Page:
By Nirado | Nirado | 19 May 2021


Part 3


Today I want to cover DeFi and Staking . What is DeFi, what is staking, how much money you need to start, and what are the returns.

If you haven't read PART 1 and PART 2 do so now before continuing.

To explain DeFi, let's start with the name. De(Decentralized)Fi(Finance) is a new tool in the financial markets that allows it's users to do many things previously thought impossible or reserved for the 1%. 

Now DeFi covers a huge spectrum of financial assets, including but not limited to stablecoins, liquidity providing, earning pools, farming, exchanging, swapping,...

I use earning pools, swapping, stablecoins and DEXs (DEcentralized eXchanges), as liquidity providing and farming can give amazing returns, the risk is very high and it's a very active investment that has to be always monitored and I like passive investments.

Earning pools can be found on platforms like pancakeswap and offer automated CAKE restaking for compounding. It has an APY of ~140% (it varies from hour to hour but somewhere around there).

Pancakeswap is also very popular like Uniswap and similar services, for, you guessed it, swapping. That is when a series of smart contracts convert you input coin into the selected output coin, with some allowed price slippage. (Simplified version with big words)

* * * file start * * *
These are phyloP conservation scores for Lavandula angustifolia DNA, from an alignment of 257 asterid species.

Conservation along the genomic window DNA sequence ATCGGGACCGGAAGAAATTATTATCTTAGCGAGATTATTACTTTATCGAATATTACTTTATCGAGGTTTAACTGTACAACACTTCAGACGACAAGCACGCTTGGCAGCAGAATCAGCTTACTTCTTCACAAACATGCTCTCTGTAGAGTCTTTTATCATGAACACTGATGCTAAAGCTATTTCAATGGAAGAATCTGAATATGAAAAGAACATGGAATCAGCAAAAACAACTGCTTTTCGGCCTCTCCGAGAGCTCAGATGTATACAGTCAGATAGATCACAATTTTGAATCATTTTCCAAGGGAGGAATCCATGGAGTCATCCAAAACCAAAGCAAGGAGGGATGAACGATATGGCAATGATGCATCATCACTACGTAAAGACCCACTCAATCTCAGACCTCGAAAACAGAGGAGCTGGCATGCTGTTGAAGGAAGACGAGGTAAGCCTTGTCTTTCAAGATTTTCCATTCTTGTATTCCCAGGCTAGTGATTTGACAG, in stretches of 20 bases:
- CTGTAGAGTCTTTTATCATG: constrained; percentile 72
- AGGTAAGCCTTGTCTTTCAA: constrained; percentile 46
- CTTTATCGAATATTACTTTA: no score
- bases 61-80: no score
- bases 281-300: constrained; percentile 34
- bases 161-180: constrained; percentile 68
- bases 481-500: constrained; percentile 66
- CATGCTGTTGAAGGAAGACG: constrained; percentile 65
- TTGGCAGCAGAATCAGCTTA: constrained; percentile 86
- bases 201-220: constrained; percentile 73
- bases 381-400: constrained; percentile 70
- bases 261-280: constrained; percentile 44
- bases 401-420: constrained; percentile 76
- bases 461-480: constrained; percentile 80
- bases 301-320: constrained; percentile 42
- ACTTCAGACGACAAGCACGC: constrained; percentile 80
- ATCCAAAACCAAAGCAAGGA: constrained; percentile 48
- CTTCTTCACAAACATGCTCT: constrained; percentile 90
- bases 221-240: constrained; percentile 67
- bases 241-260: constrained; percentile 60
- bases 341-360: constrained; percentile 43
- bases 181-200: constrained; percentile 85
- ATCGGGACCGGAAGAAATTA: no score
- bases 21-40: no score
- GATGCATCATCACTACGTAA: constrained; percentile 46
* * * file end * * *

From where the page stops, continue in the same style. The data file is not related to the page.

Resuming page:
One of the most important DeFi instruments are stablecoins. Those are cryptocurrencies pegged (attached by a series of smart contracts) to some FIAT currency, usually the $USD.

Now, staking in the other hand, is a relatively safe and secure way to passively earn some crypto with the possibility that it still rises in value increasing your rewards (think, stocks with reinvesting dividends).

Sometimes the entry point for staking is very high, but that is solved by using the exchanges to stake. Most big exchanges like Binance and Kraken offer those type of services, where multiple users put low amounts of crypto into a pile where, when combined, it can be used for staking.

If you want to invest larger amounts you can always do it on the originally intended way by the specific crypto that you want to stake creators. THat way, you often get larger rewards with bigger technical knowledge required.

In this series of posts will be covering my favorite investing methods, the P2P platforms and staking. I'll share my experiences, the platforms that I like and don't like and what returns I have realistically been getting. I'll also cover the safety and regulations of the platforms and to what extent your assets are protected. 

Thank you for reading and if you want to help me make more of these articles tip me, it's free :)

Note: This is not financial advice. Always invest at you own risk.

How do you rate this article?




Young Crypto Enthusiast


Student with interest in Tech, Marketing, Corporate Design and Cryptocurrencies.

Send a $0.01 microtip in crypto to the author, and earn yourself as you read!

20% to author / 80% to me.
We pay the tips from our rewards pool.